California Riding Magazine • July, 2008

Flying Changes

Super Pony, Theodore O’Connor, Euthanized After Tragic Accident

Theodore O’Connor, the 13-year-old eventing “super pony” was humanely euthanized on May 28, after injuring himself in an accident at Karen and David O’Connor’s barn in The Plains, VA.

Ridden by three-time Olympic veteran Karen O’Connor, Teddy (as he was known) made friends and picked up fans everywhere he went. Seeing was believing with Teddy as it seemed impossible to imagine that a pony of his size could do his job with such tremendous ease and enthusiasm.

Standing only 14.1 hands, the Shetland/Arabian/Thoroughbred cross gelding was the reigning team and individual gold medalist from the 2007 Pan American Games and had top six finishes at the Rolex Kentucky Three-Day Event in 2007 and 2008. He was the 2007 USEF/Farnam Horse of the Year and recently had been named to the USEF Short List for Eventing for this year’s Olympics.

In a statement released by the United States Equestrian Federation, the O’Connors said on his way back to the barn after his morning workout, “Teddy got frightened and bolted. He slipped running back to the barn and suffered a severe laceration to his hind leg, severing the tendons and ligaments. Dr. A. Kent Allen was on the scene immediately, and it was determined after examination that the injuries were catastrophic. Everyone who knew Teddy is devastated.”

If you would like to share your thoughts or condolences with those closest to Teddy, e-mail them to Teddy@usef.org. The USEF will make sure all messages are delivered to their intended recipients.
This information was provided courtesy of the USEF.


Historic Equestrian Center Restored in San Fernando Valley

The Bell Canyon Equestrian Center was originally designed by architect Cliff May, known world-wide as the father of the California ranch home. Located in Bell Canyon, it was built in the early 1960s and is one of very few stables designed by May. It is noted for combining the western ranch house and Hispanic hacienda styles with elements of modernism.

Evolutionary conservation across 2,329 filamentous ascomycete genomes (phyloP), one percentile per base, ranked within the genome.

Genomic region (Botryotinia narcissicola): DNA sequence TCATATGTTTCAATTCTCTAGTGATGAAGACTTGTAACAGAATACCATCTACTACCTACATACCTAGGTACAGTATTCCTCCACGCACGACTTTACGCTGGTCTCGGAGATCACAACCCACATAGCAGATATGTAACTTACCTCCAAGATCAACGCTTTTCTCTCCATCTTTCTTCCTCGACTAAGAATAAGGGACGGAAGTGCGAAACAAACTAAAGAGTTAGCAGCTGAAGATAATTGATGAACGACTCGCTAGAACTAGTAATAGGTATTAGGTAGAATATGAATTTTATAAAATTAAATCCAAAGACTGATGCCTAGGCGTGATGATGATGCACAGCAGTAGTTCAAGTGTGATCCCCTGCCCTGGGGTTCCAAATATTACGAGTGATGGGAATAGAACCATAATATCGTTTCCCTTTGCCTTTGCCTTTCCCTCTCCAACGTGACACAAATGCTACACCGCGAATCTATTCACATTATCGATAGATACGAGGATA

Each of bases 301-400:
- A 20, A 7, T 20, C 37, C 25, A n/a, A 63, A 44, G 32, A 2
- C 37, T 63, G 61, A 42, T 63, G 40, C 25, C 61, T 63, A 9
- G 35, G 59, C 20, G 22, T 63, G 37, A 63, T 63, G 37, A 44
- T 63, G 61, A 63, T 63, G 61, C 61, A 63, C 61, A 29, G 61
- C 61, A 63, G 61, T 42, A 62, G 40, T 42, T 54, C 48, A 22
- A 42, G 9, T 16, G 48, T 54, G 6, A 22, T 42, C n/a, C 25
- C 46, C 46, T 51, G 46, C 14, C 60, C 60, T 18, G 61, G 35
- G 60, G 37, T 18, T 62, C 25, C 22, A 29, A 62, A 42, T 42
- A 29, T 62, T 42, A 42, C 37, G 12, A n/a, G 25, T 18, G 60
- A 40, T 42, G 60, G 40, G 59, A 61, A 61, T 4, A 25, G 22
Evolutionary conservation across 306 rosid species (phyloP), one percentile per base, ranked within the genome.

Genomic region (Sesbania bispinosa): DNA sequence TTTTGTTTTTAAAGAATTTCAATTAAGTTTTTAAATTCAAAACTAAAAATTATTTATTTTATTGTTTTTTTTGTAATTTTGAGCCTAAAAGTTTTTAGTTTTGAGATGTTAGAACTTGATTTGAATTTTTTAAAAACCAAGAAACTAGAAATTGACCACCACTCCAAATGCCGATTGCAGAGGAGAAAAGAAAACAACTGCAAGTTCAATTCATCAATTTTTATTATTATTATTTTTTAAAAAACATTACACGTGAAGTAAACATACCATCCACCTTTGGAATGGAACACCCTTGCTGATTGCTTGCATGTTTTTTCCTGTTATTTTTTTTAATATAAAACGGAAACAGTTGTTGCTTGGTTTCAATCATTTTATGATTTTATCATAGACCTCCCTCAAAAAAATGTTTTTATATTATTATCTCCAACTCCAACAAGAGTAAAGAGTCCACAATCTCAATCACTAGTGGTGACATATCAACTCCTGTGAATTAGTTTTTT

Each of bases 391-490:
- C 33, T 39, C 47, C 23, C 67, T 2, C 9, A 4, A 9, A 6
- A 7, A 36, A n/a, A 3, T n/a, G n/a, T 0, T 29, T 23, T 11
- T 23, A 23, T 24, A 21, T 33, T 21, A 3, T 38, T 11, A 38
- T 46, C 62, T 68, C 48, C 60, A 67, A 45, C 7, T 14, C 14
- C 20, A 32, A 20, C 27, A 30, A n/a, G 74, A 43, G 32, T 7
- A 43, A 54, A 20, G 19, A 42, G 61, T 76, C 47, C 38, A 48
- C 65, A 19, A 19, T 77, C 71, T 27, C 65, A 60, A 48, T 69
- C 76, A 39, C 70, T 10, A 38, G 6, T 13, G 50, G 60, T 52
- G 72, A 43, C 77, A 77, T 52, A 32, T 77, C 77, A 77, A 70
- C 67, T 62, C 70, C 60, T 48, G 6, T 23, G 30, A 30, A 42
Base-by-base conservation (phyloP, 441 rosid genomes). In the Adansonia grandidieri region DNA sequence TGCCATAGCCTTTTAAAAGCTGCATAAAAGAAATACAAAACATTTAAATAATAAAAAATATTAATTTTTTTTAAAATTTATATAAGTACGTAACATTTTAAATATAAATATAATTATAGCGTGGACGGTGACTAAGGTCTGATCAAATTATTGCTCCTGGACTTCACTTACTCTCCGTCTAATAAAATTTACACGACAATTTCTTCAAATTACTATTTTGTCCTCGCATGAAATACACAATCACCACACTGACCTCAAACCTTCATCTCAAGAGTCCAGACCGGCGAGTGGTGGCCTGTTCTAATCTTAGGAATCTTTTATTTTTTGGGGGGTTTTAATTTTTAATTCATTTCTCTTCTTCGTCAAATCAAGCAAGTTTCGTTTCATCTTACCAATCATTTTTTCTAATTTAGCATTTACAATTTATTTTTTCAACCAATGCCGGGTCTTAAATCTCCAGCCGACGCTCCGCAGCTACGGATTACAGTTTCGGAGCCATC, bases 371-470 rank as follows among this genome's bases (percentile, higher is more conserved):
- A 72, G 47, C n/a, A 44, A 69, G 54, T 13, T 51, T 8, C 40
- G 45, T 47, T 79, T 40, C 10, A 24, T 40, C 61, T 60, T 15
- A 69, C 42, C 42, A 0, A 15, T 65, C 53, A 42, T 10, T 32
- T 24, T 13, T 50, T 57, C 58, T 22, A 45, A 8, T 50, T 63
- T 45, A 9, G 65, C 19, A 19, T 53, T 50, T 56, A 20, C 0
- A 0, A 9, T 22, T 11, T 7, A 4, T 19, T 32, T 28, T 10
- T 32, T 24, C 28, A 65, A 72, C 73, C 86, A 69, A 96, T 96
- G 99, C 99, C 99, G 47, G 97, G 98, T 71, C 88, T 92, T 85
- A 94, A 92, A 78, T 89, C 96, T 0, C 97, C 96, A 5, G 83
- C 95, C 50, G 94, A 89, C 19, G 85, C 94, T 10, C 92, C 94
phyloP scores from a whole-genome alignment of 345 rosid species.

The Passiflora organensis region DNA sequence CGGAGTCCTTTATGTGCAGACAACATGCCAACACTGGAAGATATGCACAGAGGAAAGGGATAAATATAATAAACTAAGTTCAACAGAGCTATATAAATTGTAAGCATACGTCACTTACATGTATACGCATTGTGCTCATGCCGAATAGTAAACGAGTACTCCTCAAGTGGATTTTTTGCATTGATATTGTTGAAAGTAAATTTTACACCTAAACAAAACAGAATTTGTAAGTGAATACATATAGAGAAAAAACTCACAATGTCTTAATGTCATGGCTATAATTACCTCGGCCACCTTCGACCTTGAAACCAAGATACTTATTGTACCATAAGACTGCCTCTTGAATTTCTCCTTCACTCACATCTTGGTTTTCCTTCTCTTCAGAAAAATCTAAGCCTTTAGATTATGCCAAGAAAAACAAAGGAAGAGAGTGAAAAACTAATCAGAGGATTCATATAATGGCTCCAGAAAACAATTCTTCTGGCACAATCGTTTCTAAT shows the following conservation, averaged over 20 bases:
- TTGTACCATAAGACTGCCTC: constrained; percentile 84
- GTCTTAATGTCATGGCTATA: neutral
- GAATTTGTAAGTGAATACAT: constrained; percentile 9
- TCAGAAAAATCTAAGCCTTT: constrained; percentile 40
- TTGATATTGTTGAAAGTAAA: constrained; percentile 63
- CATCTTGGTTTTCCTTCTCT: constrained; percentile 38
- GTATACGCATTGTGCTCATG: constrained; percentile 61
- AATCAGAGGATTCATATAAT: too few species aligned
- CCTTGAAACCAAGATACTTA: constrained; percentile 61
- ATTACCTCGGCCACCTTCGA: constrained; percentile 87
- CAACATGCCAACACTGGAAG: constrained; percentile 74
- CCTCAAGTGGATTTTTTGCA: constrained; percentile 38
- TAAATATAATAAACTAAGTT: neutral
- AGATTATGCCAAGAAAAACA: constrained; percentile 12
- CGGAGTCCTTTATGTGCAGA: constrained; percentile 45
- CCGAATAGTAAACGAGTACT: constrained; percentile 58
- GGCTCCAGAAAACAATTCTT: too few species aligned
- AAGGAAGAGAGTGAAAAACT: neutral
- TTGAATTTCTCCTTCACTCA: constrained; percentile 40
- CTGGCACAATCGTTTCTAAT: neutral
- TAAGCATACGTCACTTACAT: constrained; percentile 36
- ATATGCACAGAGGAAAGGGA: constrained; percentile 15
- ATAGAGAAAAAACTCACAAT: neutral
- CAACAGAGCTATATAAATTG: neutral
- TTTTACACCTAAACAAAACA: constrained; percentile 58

The restoration project took nearly two years and cost over $537,000. One of the San Fernando Valley’s few remaining full-service equestrian centers, Bell Canyon is now open to all for boarding, training and lessons. 


Champion of the Caspian Horse, Louise Firouz

Louise Laylin Firouz, who popularized the ancient breed of horses she found in the Iranian hill towns along the Caspian Sea, died on May 25. She was 74 and lived in a small town in northern Iran. The cause of death was lung and liver failure of pulmonary and liver disorders.
Louise attended Cornell University in the 50s with plans to become a veterinarian, but she failed a physics class and obtained her degree in animal husbandry instead. At Cornell she met her future husband, Narcy Firouz. She returned with him to his native Iran in 1957.

While in the town of Amol, her eye was drawn to a small horse pulling a cart much larger than his 12 hands warranted. He was not a pony in type—finely boned, with the dry tendons and chiseled head of an Arabian. He seemed perfect for the children’s equestrian center she was running in Teheran. She negotiated the purchase of the small stallion, Ostad.

Ostad turned out to be a gem, a Caspian horse; a breed that was believed to have died out 1,300 years ago. Louise set off in search of others. She learned that the locals often caught them from the wild herds that still sought sanctuary in the high valleys of the Elburz mountains. Further DNA testing done at the University of Kentucky in 1990 directly linked these horses to other ancient Egyptian and Persian horse, establishing the Caspian horse as a forefather of Arabian and Thoroughbred horses.

Elwyn Hartley Edwards, author of The Encyclopedia Of The Horse, wrote, “The discovery of the Caspian, a breed of great antiquity, was a matter of the greatest scientific and historical importance in equine studies.”

Word of her discovery filtered through Iran’s high society. The country was then ruled by Shah Mohammed Reza Pahlavi. In 1971, Prince Philip of Britain visited the Shah, who gave him two Caspians. Fascinated, the prince went to Louise’s academy and persuaded her to export some of her rare horses. Over the next eight years, she exported 29 Caspians, initiating foundation lines for a rebirth of the ancient breed.

But the Iranian revolution of 1978 and the exile of the Shah in 1979 brought troubles for the breed. They were associates of the Quahar dynasty and Louise was jailed, along with her husband Narcy Firouz and his brother. She was released after three weeks, but her husband remained in prison for three months.

The Firouz family fortunes were wiped out, so she sold jewelry and silver. After her husband’s release, as Iran began to normalize relationships with the West, Louise started a business of taking Western tourists on horseback tours of the Iranian countryside, using the Turkoman horses they kept at their farm in Gara Tepe Sheikh. She tirelessly promoted these small horses, along with the other breeds of Iran and Turkmenistan, and ran international horse tours that also introduced travelers to these breeds. In 1999 she began to gather Caspian horses again, and continued to ride and lead treks until her illness.

There are now nearly one thousand Caspian horses around the world, with strongly established breeding populations in England, Australia and United States, as well as Iran.